On the culture-war battlefield, calling someone a 'hate group' is a political move — and so is whining about it. —David Sessions, The Daily Beast
Instead of a predictable debate on gun control, this week's shooting at the Family Research Council has prompted a thought-provoking discussion on the politically loaded labels of "hate group" and "war on religion."
The head of the FRC said opponents that call his organization a hate group share some blame for 28-year-old Floyd Lee Corkins II allegedly shooting a guard at the FRC's Washington, D.C., headquarters, after reportedly saying, "I don't like your politics."
At the news conference the day after the shooting, FRC President Tony Perkins singled out the Southern Poverty Law Center for putting his organization on a list of hate groups, saying that gave the gunman "a license to shoot an unarmed man," and he urged that the law center be "held accountable for their reckless use of terminology."
The Family Research Council's website says it deals in issues of faith, family and freedom; opposes abortion and euthanasia; and considers homosexuality a sin. The organization is also a leader in opposing the legalization of same-sex marriage.
Other groups opposing same-sex marriage backed up Perkin's claim, including the American Family Association, which SPLC also identifies as a hate group. "According to SPLC’s own standards, it is the SPLC that is to blame for yesterday’s shooting," wrote the AFA's Bryan Fischer.
"Today's attack is the clearest sign we've seen that labeling pro-marriage groups as 'hateful' must end," added National Organization for Marriage President Brian Brown.
SPLC senior fellow Mark Potok responded by calling Perkins' accusation "outrageous. The SPLC has listed the FRC as a hate group since 2010 because it has knowingly spread false and denigrating propaganda about LGBT people — not, as some claim, because it opposes same-sex marriage."
Dana Millbank weighed in for the Washington Post saying both sides are wrong in their labeling and blaming.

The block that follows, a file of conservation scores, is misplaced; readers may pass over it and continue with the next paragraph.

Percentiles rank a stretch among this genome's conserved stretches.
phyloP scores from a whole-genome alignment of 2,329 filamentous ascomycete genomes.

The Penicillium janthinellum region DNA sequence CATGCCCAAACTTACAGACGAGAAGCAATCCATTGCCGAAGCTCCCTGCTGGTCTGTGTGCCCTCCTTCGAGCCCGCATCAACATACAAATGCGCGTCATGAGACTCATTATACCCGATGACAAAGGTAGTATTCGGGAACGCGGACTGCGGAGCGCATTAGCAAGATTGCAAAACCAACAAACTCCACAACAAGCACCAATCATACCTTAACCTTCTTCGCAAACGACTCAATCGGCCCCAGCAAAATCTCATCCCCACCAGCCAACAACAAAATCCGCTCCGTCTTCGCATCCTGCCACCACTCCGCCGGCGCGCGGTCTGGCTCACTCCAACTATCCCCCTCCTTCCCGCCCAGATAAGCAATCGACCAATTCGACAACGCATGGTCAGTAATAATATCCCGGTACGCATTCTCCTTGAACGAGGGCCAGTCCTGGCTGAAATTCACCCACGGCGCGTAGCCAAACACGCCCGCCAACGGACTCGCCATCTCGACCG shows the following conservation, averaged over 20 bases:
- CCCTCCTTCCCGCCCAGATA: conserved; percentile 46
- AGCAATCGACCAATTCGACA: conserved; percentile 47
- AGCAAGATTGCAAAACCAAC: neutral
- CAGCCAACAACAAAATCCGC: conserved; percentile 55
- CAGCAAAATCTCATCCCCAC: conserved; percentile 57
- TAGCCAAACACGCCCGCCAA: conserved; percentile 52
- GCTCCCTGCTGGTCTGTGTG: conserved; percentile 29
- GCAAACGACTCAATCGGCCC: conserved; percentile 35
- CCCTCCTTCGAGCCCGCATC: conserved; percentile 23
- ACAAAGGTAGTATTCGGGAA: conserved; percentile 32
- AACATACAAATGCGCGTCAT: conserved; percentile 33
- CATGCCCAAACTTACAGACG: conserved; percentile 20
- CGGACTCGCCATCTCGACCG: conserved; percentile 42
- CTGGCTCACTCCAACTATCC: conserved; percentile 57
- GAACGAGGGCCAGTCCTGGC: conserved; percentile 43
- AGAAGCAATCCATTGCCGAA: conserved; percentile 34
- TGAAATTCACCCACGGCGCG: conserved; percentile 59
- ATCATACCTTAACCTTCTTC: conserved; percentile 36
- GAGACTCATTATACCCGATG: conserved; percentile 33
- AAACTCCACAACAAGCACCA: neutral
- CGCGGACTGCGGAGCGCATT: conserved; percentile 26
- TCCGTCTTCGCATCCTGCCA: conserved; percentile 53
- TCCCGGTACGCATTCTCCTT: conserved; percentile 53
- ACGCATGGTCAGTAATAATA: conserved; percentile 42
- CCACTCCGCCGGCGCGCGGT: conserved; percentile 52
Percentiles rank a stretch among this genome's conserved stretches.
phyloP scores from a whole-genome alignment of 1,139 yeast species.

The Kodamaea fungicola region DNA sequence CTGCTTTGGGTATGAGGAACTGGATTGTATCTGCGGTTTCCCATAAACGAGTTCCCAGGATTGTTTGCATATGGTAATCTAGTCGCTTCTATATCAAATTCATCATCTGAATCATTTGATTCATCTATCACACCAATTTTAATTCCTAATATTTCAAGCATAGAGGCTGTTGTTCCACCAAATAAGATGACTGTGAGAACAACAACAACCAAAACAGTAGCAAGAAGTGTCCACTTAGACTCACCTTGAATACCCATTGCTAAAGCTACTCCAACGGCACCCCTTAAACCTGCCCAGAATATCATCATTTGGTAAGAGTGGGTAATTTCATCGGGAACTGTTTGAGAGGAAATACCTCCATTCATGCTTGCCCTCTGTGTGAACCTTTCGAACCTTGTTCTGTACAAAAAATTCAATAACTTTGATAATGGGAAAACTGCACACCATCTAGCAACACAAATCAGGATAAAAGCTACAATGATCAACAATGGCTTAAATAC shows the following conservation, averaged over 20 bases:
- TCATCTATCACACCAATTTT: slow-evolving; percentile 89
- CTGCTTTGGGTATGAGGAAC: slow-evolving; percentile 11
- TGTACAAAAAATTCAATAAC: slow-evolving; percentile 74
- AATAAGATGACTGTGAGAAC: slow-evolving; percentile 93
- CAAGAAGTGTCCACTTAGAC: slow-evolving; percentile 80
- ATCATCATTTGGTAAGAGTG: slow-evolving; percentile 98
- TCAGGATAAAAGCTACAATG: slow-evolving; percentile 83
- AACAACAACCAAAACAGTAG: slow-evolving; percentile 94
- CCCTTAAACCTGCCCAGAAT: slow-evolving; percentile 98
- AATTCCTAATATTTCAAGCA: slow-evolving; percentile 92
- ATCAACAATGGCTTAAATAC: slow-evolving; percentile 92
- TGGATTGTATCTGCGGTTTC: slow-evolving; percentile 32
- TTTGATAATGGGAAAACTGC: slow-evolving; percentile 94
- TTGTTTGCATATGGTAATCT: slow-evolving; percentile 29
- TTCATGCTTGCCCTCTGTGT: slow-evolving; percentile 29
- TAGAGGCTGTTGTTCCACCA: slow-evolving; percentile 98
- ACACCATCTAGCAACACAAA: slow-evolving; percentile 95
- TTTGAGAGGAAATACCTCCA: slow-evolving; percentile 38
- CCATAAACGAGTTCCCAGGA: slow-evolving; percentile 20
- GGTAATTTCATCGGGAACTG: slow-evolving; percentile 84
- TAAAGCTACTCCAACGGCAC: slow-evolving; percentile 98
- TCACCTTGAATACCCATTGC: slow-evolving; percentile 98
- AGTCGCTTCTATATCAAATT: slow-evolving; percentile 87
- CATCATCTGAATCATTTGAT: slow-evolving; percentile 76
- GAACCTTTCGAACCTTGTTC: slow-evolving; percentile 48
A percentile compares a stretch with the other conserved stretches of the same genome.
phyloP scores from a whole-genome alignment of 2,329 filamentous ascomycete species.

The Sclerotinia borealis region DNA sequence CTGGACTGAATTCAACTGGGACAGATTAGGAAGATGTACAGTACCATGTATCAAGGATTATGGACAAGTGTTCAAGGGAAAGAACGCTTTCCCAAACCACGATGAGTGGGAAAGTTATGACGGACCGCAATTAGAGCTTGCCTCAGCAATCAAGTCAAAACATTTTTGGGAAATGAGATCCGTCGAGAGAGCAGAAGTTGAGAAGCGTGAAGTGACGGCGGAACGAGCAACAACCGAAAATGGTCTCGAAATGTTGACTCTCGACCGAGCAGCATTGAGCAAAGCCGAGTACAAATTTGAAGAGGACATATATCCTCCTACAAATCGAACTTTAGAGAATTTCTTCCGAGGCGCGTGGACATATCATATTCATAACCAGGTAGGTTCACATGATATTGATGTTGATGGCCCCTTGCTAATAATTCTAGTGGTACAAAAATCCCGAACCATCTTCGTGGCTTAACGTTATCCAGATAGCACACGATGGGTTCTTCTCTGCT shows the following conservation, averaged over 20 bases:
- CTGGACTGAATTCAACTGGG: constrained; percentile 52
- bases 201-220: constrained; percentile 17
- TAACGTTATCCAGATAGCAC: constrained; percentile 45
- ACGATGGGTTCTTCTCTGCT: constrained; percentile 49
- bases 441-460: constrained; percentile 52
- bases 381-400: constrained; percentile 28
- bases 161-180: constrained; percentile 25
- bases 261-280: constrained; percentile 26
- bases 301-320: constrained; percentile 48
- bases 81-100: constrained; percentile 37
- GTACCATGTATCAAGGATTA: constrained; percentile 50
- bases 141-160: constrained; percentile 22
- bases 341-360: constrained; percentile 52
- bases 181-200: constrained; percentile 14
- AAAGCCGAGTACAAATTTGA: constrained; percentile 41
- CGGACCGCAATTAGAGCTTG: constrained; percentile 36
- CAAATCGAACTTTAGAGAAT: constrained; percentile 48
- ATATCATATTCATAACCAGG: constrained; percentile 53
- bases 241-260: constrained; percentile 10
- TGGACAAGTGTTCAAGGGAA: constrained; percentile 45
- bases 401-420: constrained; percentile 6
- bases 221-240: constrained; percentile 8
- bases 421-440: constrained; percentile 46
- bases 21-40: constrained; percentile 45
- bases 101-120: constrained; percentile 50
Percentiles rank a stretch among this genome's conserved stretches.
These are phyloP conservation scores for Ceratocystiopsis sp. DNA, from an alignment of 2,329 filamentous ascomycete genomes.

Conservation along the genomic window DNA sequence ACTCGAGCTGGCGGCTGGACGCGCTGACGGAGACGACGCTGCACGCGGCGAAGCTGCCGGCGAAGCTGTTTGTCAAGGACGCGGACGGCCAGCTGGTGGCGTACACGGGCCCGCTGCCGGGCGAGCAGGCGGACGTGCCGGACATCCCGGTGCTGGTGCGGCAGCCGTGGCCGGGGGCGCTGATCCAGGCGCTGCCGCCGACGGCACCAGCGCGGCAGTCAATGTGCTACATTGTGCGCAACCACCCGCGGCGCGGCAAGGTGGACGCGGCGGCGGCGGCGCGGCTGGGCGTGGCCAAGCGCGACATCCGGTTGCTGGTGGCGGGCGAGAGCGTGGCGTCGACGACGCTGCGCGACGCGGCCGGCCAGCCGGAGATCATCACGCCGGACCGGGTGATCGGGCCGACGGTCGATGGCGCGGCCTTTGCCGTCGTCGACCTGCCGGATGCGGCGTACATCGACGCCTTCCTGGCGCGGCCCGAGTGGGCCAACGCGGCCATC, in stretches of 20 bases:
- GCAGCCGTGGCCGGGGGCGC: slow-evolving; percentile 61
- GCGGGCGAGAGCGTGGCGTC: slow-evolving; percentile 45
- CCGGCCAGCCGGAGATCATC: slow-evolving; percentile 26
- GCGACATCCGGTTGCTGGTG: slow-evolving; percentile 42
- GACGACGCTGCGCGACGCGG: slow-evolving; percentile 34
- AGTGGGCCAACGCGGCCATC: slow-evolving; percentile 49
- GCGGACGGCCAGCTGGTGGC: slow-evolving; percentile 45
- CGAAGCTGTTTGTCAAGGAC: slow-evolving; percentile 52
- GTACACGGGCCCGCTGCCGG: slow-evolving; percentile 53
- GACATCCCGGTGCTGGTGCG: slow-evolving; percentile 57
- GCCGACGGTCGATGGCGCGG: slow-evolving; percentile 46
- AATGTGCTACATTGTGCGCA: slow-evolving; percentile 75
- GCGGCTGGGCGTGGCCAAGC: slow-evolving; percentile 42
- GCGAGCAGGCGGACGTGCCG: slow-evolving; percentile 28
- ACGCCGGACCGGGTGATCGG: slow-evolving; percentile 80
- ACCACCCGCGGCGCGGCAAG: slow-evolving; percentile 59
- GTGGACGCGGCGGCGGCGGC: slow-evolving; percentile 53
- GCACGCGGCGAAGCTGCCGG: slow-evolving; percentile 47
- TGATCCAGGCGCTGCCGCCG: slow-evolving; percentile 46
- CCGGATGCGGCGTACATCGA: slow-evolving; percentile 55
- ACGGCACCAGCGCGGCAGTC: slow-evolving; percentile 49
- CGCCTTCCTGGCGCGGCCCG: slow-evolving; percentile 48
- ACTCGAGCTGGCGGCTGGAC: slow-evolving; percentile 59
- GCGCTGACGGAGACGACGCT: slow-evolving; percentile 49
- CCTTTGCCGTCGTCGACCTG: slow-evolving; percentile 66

"Yes, Perkins should stop doing that," Millbank wrote. "But even if he doesn’t, the Southern Poverty Law Center should stop listing a mainstream Christian advocacy group alongside neo-Nazis and Klansmen."
The Daily Beast's David Sessions also questioned the SPLC's criteria for qualifying organizations as hate groups. "Ignorance and bigotry, as well as sincere religious belief, can lead to bad science. But do bad facts equal hate?" he asked. He then concluded with some skepticism about the motives of the FRC's claim. "On the culture-war battlefield, calling someone a 'hate group' is a political move — and so is whining about it."
Sessions had earlier examined the social media traffic in the wake of the FRC shooting and revealed a pattern of overreaction and misinformation by both sides of the culture war immediately following a tragedy.
"The pouncing tweets, blogs and press releases had the unmistakable tone of vengeance, and it’s not difficult to see why," Sessions wrote. "The Family Research Council shooting was the latest in a string of violent crimes that sparked instant political clashes on Twitter, fights that often have left conservatives seething as liberals, sometimes falsely, attributed violence to right-wing radicalism."
The responses to the FRC shooting went beyond the label of hate, however. CNN religion editor Dan Gilgoff pointed out how conservative Christians were casting the shooting as another battle in the war on religion.
"For many conservative Christians, this week's Family Research Council shooting that wounded a security guard and that the FBI is investigating as a possible act of domestic terrorism was hardly a one-off attack," read Gilgoff's lead. "Rather, they say the incident is the latest evidence in what they allege is a growing war on religion from the left, an offensive they say extends from the Obama White House down to the liberal grass roots and even foreign governments."
Among the several statements cited in the story was this one from the AFA: "This near-tragic incident marks an alarming turn in our cultural battle over values," the group said in a statement Thursday. "The left’s war on religion and Christianity has now gone from symbolic to literal."